But in Oduro v. Davis there was no provision, such as there is in the instalment order in the present case, against failure to pay an instalment as ordered. But Mr Ikomi claims that this makes no difference. He says that, in spite of the default clause, the judgment has been superseded by the instalment order and the respondent cannot claim the whole judgment debt, even though at the time when leave was given for the writ to issue he was in arrears with his instalments. For this Mr Ikomi relies on the decision of the High Court of the former Eastern Region of Nigeria in Righumal v. Allagoa 1961 ANLR 572. In that case it was held that, in spite of the fact that the instalment order included a default clause on the same lines as in the present case, execution could only be levied in respect of arrears of instalments and not in respect of the whole outstanding debt.
For the respondent Mr Brown-Peterside argues that s. 22(2) of the Sheriffs and Civil Process law does not assist the applicant because the order by virtue of its own terms ceased to operate as soon as the applicant fell into arrears with his instalments. When the order ceased to operate, the amount owing by the applicant was the whole outstanding judgment debt and costs. There is no evidence that this has been paid or tendered or that the respondent has agreed to accept any lesser sum; or, if there has been payment or tender, that it has been to the registrar or bailiff as required by the subsection. For the respondent reliance is placed on s. 21(2) of the Sheriffs and Civil Process Law. S. 21 provides "(1) Where a court has made an order for the payment of any sum of money by instalments, no writ of execution for the enforcement of the judgment shall be issued until after the default in payment of some instalment according to the order. (2) On any such default, execution or successive executions may issue for the whole of the said sum of money and costs then remaining unpaid, or for such part thereof as the court may order, either at the time of making the original order or at any subsequent time." It is said that this means that upon default in paying an instalment the court may order the whole outstanding judgment debt and costs to be paid. Mr Brown-Peterside submits that Righumal v. Allagoa was wrongly decided.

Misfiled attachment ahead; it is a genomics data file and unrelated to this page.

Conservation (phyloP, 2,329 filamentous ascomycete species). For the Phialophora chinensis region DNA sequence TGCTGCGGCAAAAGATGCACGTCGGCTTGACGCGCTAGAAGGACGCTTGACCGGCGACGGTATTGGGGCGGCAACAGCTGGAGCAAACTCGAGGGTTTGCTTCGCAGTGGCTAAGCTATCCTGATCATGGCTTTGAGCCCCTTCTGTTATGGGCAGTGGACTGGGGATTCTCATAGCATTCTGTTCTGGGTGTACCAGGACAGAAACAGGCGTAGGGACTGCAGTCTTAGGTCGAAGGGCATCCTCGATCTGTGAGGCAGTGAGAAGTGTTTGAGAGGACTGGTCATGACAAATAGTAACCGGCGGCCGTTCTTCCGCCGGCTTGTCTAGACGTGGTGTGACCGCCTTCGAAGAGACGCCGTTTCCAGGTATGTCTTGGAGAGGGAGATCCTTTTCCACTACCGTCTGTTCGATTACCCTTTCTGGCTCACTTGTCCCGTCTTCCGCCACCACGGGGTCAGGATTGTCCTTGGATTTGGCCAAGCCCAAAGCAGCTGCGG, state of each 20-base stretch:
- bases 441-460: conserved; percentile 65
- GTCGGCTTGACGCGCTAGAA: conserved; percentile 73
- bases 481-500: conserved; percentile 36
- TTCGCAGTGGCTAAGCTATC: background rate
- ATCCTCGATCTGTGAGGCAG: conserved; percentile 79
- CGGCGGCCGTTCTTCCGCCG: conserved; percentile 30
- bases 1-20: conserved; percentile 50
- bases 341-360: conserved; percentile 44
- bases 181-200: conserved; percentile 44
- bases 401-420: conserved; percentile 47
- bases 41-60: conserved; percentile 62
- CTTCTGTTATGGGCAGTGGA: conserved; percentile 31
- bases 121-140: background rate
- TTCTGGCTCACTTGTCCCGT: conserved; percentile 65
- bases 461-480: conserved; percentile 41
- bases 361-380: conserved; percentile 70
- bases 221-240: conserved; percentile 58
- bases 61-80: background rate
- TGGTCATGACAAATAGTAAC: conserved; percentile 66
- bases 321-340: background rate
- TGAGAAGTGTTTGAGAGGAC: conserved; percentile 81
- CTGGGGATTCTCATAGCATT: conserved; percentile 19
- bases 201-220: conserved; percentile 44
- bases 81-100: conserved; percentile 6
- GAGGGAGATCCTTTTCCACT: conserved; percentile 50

With regard to the facts, if paragraph 5 of the applicant's affidavit in support is accurate that he had paid all instalments due up and including the end of September, 1970, leave should not have been granted in October, 1970, for execution to issue against the applicant's immovable property. But the affidavit in support of the application for leave for execution to issue, which was heard by myself, shows that the applicant was at the material time in arrears with his instalments. And paragraph 10 of the applicant's application for the supersession of the writ shows that he was in arrears at the material time. I therefore reject paragraph 5 of the applicant's affidavit as inaccurate. I find that, when leave was given for execution to issue against the applicant's immovable property, the applicant was in arrears with the instalments ordered to be paid; but that by the beginning of this months, that is March, 1971, he had paid all the instalments due at that time either to the respondent bank or to the respondent's Counsel. I accept Counsel's assurance that the property has not yet been sold.
There has been a default in the payment of instalments under an instalment order, which includes a default clause, a writ of execution has issued in respect of the whole unpaid judgment debt and costs, but before the actual sale of the property attached, the judgment debtor, that is the applicant, had paid the arrears. The question is whether in such circumstances s. 22(2) of the Sheriffs and Civil Process Law requires the writ to be superseded. Assuming for the moment that there has been compliance with such requirements of the subsection as that the money, costs and fees due have been paid to the registrar or the bailiff, the main question for decision is whether the sum due is merely the arrears of instalments or whether the effect of the default clause is to make the whole outstanding judgment debt and costs due.